I am so happy to think that my daughter knows what I do, how I share her story, how I speak of her and about her, is to remember her. To better the lives of all girls and women, to keep her present always in this world and in my heart. I am so happy to have been on the right side of history. To have walked the walk many before us have walked. To have done my part, as tiny and as insignificant as it seems, I know in my heart that it made a difference for someone. And that will carry me for many more years.
I’ll leave you with this thought: As women we can’t allow the world to change us, to rearrange us, to divide us, or to deride us. We have to act responsibly and respectively toward one another if we are to get anywhere. We have to lift each other up, step on the backs of those who first carried us, then become the backs for the younger generations to hoist theirselves on top of. We are part of a fold like no other. And we must welcome each other with open arms, open minds, and open hearts.
Today we went to the monthly “giveaway” for the homeless in Charlotte, North Carolina. This event’s name doesn’t speak to what it really does and how people in the community really come together, so I wanted to give you a closer look.
For many years Jerimiah and I have been looking for an organization to support, a cause to get behind, something that was close to our hearts, something tangible, a way to hit the streets and feel like we were making a difference. Up until last year our “charitable service” involved checks to the DAV, occasional donations to friends and family who were taking them for a cause they felt strongly about, checks to the Trisomy 18 Foundation, the American Heart Association, etc. We shop at thrift stores when we can and we donate regularly. But basically we felt like we were phoning it in.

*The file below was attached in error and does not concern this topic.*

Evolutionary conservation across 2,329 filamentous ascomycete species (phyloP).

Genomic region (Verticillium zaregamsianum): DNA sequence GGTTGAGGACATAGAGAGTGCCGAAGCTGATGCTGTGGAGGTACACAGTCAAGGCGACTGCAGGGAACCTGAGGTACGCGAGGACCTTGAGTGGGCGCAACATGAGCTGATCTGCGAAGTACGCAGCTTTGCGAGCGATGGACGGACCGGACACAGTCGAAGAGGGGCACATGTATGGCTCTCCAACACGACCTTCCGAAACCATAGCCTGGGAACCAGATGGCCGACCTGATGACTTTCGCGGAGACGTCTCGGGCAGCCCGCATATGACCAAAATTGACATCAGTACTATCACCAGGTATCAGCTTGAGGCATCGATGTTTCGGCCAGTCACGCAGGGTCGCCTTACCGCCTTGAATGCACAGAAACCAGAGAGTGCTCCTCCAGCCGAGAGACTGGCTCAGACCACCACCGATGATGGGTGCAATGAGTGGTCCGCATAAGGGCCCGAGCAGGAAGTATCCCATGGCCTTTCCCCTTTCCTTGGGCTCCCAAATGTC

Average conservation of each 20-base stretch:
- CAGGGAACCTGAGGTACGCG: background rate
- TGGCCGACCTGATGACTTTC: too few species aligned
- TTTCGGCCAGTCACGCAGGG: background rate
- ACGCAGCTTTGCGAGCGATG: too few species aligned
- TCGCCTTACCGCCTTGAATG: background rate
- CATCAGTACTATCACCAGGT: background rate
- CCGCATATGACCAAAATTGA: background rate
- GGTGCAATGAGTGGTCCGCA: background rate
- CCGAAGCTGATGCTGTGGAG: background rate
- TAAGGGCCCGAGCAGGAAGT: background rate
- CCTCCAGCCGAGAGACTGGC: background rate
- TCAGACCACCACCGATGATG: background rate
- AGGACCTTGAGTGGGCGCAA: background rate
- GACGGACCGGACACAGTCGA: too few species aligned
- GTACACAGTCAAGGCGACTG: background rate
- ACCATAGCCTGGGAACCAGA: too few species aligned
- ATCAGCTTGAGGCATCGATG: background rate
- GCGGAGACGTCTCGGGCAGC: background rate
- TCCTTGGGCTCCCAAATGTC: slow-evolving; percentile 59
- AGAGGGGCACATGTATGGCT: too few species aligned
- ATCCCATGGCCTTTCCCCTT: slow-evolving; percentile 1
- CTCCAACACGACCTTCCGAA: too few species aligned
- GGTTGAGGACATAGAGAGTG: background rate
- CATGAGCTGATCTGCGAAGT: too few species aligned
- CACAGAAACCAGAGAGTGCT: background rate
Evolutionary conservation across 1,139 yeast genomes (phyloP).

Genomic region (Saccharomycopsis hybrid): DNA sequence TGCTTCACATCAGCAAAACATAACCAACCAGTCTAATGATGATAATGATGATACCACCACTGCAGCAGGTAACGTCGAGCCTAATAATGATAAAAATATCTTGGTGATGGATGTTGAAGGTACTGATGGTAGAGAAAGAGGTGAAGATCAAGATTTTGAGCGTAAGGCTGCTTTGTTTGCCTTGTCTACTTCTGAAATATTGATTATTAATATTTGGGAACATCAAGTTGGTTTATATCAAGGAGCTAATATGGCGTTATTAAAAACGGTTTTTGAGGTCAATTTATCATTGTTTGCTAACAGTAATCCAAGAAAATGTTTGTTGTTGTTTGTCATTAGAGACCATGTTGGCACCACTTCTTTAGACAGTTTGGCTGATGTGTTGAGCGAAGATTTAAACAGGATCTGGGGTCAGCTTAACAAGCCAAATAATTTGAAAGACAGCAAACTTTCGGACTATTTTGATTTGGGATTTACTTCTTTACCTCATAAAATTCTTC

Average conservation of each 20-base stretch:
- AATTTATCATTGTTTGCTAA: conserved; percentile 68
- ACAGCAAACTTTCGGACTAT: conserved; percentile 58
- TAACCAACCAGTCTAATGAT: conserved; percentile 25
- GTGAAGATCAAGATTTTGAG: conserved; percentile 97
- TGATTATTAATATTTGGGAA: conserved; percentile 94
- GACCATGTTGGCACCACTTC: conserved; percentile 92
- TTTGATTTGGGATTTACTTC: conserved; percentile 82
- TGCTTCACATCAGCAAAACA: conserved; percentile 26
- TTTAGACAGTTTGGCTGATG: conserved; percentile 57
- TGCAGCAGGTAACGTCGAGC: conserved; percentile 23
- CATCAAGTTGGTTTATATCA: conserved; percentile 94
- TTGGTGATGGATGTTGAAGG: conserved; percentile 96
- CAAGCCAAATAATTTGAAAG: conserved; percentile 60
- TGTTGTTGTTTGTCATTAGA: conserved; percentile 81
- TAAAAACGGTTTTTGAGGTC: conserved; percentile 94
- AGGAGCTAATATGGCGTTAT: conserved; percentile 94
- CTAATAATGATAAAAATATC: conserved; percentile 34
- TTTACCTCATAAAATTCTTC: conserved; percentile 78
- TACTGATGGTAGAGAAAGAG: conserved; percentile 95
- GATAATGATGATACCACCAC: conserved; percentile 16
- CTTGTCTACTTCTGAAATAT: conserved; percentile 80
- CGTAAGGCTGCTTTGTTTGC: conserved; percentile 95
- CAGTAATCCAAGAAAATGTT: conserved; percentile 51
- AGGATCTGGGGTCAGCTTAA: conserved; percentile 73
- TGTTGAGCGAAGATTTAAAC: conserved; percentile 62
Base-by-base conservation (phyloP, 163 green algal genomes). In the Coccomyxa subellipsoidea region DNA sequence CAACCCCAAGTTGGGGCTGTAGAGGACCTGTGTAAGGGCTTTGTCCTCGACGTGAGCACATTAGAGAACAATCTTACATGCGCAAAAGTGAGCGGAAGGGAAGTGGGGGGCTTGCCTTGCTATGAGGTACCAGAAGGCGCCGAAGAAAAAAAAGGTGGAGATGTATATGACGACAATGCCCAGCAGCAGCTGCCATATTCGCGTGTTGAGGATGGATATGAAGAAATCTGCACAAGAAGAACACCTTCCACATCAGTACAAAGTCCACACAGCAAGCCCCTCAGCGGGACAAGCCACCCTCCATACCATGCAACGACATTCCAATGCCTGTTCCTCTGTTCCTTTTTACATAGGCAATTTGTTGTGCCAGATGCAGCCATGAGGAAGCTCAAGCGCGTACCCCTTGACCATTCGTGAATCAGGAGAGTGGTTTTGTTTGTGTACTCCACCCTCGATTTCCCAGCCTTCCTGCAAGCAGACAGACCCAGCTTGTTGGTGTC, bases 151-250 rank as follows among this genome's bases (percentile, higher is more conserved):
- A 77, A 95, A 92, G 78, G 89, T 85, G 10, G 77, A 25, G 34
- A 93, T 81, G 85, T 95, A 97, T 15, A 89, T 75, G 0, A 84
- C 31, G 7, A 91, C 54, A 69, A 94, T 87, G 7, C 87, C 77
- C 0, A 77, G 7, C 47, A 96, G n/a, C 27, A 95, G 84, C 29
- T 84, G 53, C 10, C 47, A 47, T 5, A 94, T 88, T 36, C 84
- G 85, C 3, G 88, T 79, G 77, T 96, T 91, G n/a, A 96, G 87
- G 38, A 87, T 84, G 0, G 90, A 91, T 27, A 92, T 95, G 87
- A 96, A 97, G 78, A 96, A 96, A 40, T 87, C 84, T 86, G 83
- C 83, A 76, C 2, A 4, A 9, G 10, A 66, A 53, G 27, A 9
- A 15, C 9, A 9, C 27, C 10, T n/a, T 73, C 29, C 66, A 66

Then last year I met a women who volunteered her time at the holidays making meals for families at one of the many shelters for women and children in Charlotte. She told me all about how wonderful it was to meet and talk with these mothers, who generally were victims of domestic abuse and who were seeking better lives for their children. I was taken with how genuine she was in her belief that she had a real impact on the lives of the women she met. The only problem was, she was a Christian fundamentalist. So she took that time, above all else, to try to “bring these women to Christ”. She said it was sometimes difficult and she sometimes had to be direct about it, and that sometimes she got the sense they didn’t want to talk about it, but she still did. The more I talked to her the more uncomfortable I felt. It doesn’t seem like a good thing to try to weasel your love for the Lord into a conversation with a woman who has run from an abusive husband, left her home in the middle of the night, and is looking for a comforting ear and a bit of safety. It seems rude to try to make her believe in your beliefs or even make religion a priority at a time in her life when she has a million other things to deal with. In my experience it makes people feel worse, not better. Not to mention that it can turn people off religion altogether to think that in order for people to be nice to them, they have to accept Jesus Christ.